I managed to arrange a trip down to see Eric during my summer leave and spend two weeks in the Snowy Mountains getting to grips with the day to day routine of a polar expedition, clothing systems, nutrition, equipment choices and everything else that is so unique to operating in the polar regions. There are probably plenty of people who are thinking “You went to Australia to learn about polar travel?” and yes I absolutely did. It was a perfect introduction. When you want to learn to fly you don’t sit in a Boeing 757 and give it a go. The just below zero temperatures were cold enough to follow the same procedures as you would in -50 without the risk of frostbite. The 40mph winds make putting up a tent by yourself just as difficult as a 40mph in Svalbard. We followed the exact same routine as if we were in Antarctica, and I asked Eric every question under the sun on any areas I was unsure about. This is how I approach everything I do and it is important to be frank and honest about your weaknesses when setting out to accomplish any task. We skied all day dragging our sleds across the beauty of the roof of Australia. The only problem I had was that the roof of Australia just so happens to have some rather steep inclines and declines along the way, and I had two newly acquired skis, or death boards as I preferred to call them, attached to my feet.
Mount Kosciuszko stands at 2,228m above sea level and compared to the highest peak on the other 6 continents it is the absolute runt of the litter. When you consider that Everest is 4 times taller than “Kozzie” if they were brothers, Kozzie would be getting wedgied and bog washed until Mum came home. Regardless, it is the highest peak in Australasia and as a mountaineer at heart I couldn’t miss the chance. To this day I am probably the only person who has skied faster up a mountain than down it. To anyone that is remotely able on skis It would have been a dream. The ‘bump’ that is Kosciuszko would be a lovely smooth gentle ride down, perfect symmetrical turns with powder spraying up with each change of direction. The gentle 45 degree slope may as well have been the north face of the Eiger to me. I probably could have gotten down the Eiger more safely. I stood at the top of the slope, took in a deep breath, stuck my poles in the soft snow and proceeded to tuck my jacket into my trousers to try and prevent the inevitable avalanche of snow that would force its way into my crack with each pathetic collapse. Shackleton would be turning in his grave.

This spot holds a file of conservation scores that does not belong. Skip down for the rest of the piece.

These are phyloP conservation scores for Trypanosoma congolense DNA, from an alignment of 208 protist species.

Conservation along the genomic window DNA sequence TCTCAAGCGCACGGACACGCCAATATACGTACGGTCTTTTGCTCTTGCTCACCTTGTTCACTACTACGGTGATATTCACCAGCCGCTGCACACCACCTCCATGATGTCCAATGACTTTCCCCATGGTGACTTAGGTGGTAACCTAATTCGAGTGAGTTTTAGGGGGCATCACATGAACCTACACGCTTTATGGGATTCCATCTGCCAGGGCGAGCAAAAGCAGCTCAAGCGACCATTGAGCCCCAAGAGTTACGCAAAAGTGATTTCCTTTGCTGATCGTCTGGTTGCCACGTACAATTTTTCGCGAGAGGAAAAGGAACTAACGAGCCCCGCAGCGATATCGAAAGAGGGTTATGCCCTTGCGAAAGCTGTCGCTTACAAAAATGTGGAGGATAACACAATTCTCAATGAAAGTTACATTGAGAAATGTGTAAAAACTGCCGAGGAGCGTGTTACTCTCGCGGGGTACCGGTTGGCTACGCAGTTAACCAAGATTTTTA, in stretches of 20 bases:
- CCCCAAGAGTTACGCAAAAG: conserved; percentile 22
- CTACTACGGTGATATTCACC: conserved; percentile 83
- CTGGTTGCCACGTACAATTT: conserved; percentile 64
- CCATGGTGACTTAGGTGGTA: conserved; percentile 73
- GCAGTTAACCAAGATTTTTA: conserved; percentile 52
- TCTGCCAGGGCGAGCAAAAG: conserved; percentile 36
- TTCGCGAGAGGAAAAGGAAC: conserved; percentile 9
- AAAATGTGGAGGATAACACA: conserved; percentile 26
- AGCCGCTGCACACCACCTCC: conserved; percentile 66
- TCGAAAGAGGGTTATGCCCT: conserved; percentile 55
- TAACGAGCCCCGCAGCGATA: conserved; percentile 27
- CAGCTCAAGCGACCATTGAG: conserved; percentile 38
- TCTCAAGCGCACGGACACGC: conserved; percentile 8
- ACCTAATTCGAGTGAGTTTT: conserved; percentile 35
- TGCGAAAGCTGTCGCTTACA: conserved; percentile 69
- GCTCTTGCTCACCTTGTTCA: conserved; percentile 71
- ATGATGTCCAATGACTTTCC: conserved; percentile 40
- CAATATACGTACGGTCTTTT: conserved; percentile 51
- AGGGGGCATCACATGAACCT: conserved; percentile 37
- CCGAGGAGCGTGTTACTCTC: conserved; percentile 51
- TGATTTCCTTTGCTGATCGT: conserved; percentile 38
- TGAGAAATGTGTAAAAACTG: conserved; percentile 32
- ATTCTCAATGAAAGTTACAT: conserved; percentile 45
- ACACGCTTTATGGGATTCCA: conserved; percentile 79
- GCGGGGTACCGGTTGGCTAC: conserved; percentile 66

I planned to set off at what I thought was the most likely angle I could maintain my vertical position, yet the lack of friction on my skis and newfound independence from my ski poles combined with the movements needed to tuck a large jacket into trousers was enough to send me onto my increasingly sore arse once again. I hadn’t even begun my descent and I’d already managed to hit the deck, Sir Shackleton shifted once more. I decided to go for the age old Army approach of “speed and aggression”. It solves all problems. What proceeded over the next half an hour was probably as impressive as it was depressing for poor Eric, who had just performed the most sickeningly textbook series of telemark ski turns and was now firmly down the epic molehill that is the mighty Kosciuszko. In one particularly high speed malfunction I actually managed to defy both logic and physics and find myself further up the mountain than I had originally started my tumble. How both the skis and bindings were still in tact when I eventually collapsed/collided with Eric and his sled is a complete mystery. The return to flat ground and the reassuring resistance of gravity and a sled behind me was a relief. By the time we got to the end of our trip I even managed to get into a healthy snow plough, and I turned, I TURNED! It was at that point I looked over my shoulder to soak up the applause and adulation of anyone who had witnessed my feat of athleticism, only for my arse to swiftly be united with the earth. Brilliant. Just Brilliant.